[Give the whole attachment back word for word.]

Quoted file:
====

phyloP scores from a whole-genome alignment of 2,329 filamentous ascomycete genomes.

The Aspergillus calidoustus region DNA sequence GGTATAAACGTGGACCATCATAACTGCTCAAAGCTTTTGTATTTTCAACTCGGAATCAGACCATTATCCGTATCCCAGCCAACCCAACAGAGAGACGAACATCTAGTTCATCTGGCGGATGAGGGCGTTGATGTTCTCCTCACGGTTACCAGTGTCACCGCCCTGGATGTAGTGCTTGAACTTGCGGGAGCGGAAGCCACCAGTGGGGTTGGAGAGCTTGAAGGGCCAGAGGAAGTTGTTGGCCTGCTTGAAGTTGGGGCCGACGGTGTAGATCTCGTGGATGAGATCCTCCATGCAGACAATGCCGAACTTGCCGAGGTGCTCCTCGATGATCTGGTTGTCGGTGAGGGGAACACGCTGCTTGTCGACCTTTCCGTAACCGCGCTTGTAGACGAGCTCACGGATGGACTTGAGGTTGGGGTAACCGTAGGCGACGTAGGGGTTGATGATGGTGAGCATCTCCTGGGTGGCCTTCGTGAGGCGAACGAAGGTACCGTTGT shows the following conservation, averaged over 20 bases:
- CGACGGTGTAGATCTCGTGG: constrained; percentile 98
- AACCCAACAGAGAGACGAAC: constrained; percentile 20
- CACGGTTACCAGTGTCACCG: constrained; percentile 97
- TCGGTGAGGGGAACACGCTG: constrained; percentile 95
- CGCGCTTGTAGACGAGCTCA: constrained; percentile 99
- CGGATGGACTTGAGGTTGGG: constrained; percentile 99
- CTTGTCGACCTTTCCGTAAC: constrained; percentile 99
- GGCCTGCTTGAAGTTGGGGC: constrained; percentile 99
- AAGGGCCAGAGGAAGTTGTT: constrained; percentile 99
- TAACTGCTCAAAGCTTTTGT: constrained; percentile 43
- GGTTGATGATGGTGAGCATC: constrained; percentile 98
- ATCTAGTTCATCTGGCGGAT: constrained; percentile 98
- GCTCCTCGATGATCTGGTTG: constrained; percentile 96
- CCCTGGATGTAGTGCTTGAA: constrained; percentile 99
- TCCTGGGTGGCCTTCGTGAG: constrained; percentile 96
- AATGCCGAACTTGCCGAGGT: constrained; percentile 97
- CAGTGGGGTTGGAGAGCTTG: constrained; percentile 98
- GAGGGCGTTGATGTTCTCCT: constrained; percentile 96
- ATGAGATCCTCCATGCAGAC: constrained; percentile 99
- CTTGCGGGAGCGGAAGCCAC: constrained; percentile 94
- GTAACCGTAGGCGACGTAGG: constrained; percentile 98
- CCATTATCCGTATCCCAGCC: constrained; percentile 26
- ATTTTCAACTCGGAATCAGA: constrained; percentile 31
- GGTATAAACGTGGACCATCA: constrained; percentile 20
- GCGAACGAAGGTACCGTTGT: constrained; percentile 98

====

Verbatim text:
phyloP scores from a whole-genome alignment of 2,329 filamentous ascomycete genomes.

The Aspergillus calidoustus region DNA sequence GGTATAAACGTGGACCATCATAACTGCTCAAAGCTTTTGTATTTTCAACTCGGAATCAGACCATTATCCGTATCCCAGCCAACCCAACAGAGAGACGAACATCTAGTTCATCTGGCGGATGAGGGCGTTGATGTTCTCCTCACGGTTACCAGTGTCACCGCCCTGGATGTAGTGCTTGAACTTGCGGGAGCGGAAGCCACCAGTGGGGTTGGAGAGCTTGAAGGGCCAGAGGAAGTTGTTGGCCTGCTTGAAGTTGGGGCCGACGGTGTAGATCTCGTGGATGAGATCCTCCATGCAGACAATGCCGAACTTGCCGAGGTGCTCCTCGATGATCTGGTTGTCGGTGAGGGGAACACGCTGCTTGTCGACCTTTCCGTAACCGCGCTTGTAGACGAGCTCACGGATGGACTTGAGGTTGGGGTAACCGTAGGCGACGTAGGGGTTGATGATGGTGAGCATCTCCTGGGTGGCCTTCGTGAGGCGAACGAAGGTACCGTTGT shows the following conservation, averaged over 20 bases:
- CGACGGTGTAGATCTCGTGG: constrained; percentile 98
- AACCCAACAGAGAGACGAAC: constrained; percentile 20
- CACGGTTACCAGTGTCACCG: constrained; percentile 97
- TCGGTGAGGGGAACACGCTG: constrained; percentile 95
- CGCGCTTGTAGACGAGCTCA: constrained; percentile 99
- CGGATGGACTTGAGGTTGGG: constrained; percentile 99
- CTTGTCGACCTTTCCGTAAC: constrained; percentile 99
- GGCCTGCTTGAAGTTGGGGC: constrained; percentile 99
- AAGGGCCAGAGGAAGTTGTT: constrained; percentile 99
- TAACTGCTCAAAGCTTTTGT: constrained; percentile 43
- GGTTGATGATGGTGAGCATC: constrained; percentile 98
- ATCTAGTTCATCTGGCGGAT: constrained; percentile 98
- GCTCCTCGATGATCTGGTTG: constrained; percentile 96
- CCCTGGATGTAGTGCTTGAA: constrained; percentile 99
- TCCTGGGTGGCCTTCGTGAG: constrained; percentile 96
- AATGCCGAACTTGCCGAGGT: constrained; percentile 97
- CAGTGGGGTTGGAGAGCTTG: constrained; percentile 98
- GAGGGCGTTGATGTTCTCCT: constrained; percentile 96
- ATGAGATCCTCCATGCAGAC: constrained; percentile 99
- CTTGCGGGAGCGGAAGCCAC: constrained; percentile 94
- GTAACCGTAGGCGACGTAGG: constrained; percentile 98
- CCATTATCCGTATCCCAGCC: constrained; percentile 26
- ATTTTCAACTCGGAATCAGA: constrained; percentile 31
- GGTATAAACGTGGACCATCA: constrained; percentile 20
- GCGAACGAAGGTACCGTTGT: constrained; percentile 98